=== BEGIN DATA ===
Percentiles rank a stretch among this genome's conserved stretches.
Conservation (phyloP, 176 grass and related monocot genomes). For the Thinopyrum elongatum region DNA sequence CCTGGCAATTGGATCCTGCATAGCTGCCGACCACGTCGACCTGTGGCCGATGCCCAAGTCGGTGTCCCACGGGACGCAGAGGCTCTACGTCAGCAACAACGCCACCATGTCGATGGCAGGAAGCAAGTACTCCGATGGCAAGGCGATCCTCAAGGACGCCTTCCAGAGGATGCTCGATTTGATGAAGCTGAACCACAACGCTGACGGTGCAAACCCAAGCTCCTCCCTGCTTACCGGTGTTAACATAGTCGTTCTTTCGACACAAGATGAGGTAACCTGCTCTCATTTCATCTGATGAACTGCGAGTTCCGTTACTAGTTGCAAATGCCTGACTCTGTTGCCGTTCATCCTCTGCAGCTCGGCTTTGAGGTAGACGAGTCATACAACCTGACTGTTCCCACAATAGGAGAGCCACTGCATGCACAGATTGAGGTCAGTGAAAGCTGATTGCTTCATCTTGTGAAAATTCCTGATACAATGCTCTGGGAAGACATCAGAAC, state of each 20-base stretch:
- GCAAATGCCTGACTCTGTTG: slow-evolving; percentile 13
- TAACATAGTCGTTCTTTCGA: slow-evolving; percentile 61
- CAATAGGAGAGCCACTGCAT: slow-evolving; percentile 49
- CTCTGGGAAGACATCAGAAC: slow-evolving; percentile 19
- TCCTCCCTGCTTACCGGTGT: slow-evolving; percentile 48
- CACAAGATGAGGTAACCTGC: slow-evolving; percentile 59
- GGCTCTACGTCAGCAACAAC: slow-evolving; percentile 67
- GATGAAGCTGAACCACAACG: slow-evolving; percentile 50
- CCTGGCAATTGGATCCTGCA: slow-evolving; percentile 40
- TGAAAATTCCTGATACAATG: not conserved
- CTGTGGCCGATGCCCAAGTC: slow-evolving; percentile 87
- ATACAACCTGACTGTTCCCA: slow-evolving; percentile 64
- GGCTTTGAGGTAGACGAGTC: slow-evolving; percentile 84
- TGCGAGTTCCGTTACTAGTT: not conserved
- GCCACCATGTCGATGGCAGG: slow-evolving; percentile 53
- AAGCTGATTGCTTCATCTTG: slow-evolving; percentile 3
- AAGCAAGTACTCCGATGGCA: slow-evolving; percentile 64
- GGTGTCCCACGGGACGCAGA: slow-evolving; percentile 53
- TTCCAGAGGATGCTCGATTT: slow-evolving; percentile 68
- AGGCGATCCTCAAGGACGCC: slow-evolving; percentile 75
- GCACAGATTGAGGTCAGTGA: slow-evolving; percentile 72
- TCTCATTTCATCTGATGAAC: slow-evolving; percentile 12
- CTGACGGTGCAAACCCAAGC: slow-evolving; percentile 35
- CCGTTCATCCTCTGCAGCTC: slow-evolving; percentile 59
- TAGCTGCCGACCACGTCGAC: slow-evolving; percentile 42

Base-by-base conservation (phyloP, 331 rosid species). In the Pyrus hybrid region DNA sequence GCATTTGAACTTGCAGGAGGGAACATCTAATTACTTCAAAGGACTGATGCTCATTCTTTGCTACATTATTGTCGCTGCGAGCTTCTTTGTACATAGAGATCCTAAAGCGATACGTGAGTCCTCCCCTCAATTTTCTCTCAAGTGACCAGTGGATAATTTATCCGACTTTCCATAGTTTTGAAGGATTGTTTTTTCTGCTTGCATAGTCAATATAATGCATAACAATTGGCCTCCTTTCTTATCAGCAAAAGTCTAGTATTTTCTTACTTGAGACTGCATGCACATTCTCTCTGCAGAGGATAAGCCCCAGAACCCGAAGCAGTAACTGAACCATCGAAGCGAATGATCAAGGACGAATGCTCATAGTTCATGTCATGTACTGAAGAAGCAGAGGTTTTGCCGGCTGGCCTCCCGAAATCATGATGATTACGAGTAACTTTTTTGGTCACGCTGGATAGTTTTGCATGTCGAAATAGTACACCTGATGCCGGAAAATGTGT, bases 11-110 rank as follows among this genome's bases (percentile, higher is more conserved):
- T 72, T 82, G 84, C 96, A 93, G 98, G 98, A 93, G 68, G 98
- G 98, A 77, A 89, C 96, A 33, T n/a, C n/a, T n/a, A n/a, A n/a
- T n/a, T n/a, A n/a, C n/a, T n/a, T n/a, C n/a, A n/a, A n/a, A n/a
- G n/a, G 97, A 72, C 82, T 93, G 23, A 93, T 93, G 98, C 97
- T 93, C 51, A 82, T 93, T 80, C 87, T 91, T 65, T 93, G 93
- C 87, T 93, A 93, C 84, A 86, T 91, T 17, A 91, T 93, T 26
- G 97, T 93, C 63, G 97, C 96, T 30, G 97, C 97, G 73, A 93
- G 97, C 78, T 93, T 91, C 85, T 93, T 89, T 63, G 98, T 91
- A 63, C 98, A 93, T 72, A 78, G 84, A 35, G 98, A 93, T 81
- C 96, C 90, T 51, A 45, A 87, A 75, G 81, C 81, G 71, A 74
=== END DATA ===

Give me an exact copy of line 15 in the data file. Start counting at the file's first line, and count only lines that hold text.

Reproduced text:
- GGCTTTGAGGTAGACGAGTC: slow-evolving; percentile 84